by Galaxy Craze
Hardcover: 304 pages
Publisher: Poppy (May 1, 2012)
Audiobook Publisher: Hachette Audio
by Galaxy Craze
Narrated by Leslie Bellair
Buy the Book: Amazon
Buy the Audio: Audible
Happily ever after is a thing of the past.
A series of natural disasters has decimated the earth. Cut off from the rest of the world, England is a dark place. The sun rarely shines, food is scarce, and groups of criminals roam the woods, searching for prey. The people are growing restless.
When a ruthless revolutionary sets out to overthrow the crown, he makes the royal family his first target. Blood is shed in Buckingham Palace, and only sixteen-year old Princess Eliza manages to escape. Determined to kill the man who destroyed her family, Eliza joins the enemy forces in disguise. She has nothing left to live for but revenge, until she meets someone who helps her remember how to hope-and love-once more.
Now she must risk everything to ensure that she does not become . . .
The Last Princess.
At a Glance:
Although there were many things throughout the book that I found just too unbelievable, I still really enjoyed reading/listening to The Last Princess. It is full of non-stop action, quite a few surprisingly horrific scenes of violence, and a romance that is full of the kind of tension I love.
I really liked this audio a lot. I have to admit, I'm a sucker for a British accent, and I thought Leslie's voice was kind-of perfect for this role. I'm not an expert on British accents, but I thought that her accent sounded very proper, like someone who was royalty, which Eliza is. Leslie did a good job with all the characters, making each voice a little different to make them distinguishable. Brilliant! You can listen to a sample here.
A British Dystopian?
This is, I think, the first Dystopian/Post-Apocalyptic (though it might be categorized as a Dystopian in the making instead of a true Dystopian) that I've read that doesn't take place in North America. I absolutely loved the setting. I have a completely unrealistic and romanticized view of Britain (I should probably never actually visit there, my dreams will be squashed), so I ate up every last detail of where this book took place. It was even more fascinating that this place I fantasize of was partially destroyed, and recovering from a horrific natural disaster. That may sound morbid, but I'm also slightly obsessed with Post-Apocalyptic stories, so you can see how the two things combined would be right up my alley.
When I first started reading this, it almost had a sweet feel to it, so you can imagine my surprise when Eliza was suddenly face-to-face with man-eating criminals, holding body organs dripping with blood. Yeah, this book doesn't hold back on the violence.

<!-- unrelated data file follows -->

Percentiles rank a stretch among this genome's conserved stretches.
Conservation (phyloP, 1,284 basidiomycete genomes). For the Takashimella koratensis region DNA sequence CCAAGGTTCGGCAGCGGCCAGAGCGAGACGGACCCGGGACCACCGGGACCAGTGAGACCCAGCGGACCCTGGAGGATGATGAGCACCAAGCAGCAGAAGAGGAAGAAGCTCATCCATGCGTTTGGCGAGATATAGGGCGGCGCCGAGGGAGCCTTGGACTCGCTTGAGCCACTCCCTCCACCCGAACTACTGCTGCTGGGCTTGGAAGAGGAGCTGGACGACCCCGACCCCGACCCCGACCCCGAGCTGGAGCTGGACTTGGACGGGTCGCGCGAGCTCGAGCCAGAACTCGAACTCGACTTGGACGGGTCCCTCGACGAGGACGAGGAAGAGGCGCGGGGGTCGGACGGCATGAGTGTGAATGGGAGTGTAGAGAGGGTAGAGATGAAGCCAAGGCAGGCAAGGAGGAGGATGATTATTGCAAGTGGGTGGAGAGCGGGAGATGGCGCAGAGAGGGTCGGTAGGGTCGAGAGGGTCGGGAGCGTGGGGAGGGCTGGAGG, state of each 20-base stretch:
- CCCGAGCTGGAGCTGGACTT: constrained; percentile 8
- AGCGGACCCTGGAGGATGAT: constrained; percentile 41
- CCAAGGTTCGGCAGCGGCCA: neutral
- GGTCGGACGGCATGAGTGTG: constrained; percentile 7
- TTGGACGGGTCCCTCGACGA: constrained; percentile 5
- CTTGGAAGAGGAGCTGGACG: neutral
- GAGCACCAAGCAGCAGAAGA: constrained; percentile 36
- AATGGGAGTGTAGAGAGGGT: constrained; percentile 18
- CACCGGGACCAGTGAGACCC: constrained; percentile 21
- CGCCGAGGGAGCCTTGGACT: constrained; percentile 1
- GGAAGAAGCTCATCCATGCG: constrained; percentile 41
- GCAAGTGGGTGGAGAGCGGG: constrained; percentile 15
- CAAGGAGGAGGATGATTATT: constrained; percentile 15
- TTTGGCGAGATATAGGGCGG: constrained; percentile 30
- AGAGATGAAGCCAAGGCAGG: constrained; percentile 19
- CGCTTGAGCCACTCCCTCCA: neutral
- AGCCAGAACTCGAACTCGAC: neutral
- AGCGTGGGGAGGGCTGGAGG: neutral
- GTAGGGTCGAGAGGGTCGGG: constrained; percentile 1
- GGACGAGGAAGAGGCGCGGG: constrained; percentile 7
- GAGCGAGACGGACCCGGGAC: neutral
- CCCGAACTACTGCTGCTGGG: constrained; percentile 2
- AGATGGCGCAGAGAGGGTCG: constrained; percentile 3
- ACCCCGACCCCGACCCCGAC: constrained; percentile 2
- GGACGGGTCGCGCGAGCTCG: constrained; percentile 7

The Hero, The Heroine, The Romance:
I definitely liked all three of the above. He was mysterious and protective and exciting. He kind of reminded me of Four from Divergent, or Adam from Shatter Me. You know something isn't right about him, but you can't help falling for him anyway, and of course, neither can Eliza. Eliza was seriously tough. You might think that, being a princess, she would be dainty and weak, but this world she's grown up in is harsh. She's seen her mother die in front of her eyes, and she's had to be the protector for her little brother. If she steps too far away from her home, cannibals are waiting to eat her for lunch. She's definitely not afraid of a fight. The romance was full of tension, excitement, and constant questioning. It was very well done.
So What's the Downside?
The downside, for me, was believability and predictability. Even in these crazy post-apocalyptic scenarios, there needs to be an anchor. Something that makes the reader believe that this could actually happen. This is where The Last Princess fell short for me. I had so many eyebrow raises, forehead crinkles, and "Yeah, I don't think so..." moments while reading it. Too many things were just too far-fetched, and as the book went on, more and more of these moments popped up. I finally got to the point where I told myself to just think of this book as a futuristic fairy tale. Like a Disney Princess movie, only set in the future.......with cannibals. There were even times where the animals seemed to be sensing, guiding, or otherwise helping Eliza in her quest. Honestly, once I decided to treat it as a futuristic fairy tale, I could let the unbelievable go, and just enjoy the book, though I would say that, and some of the easily-spotted twists, made this one go into the "Good not Great" category.
Shatter Me by Tahereh Mafi, Pure by Julianna Baggott
- Profanity: Minor
- Sexual Content: Mild*
- Violence: Heavy
- Other Notables: Small amount of religious questioning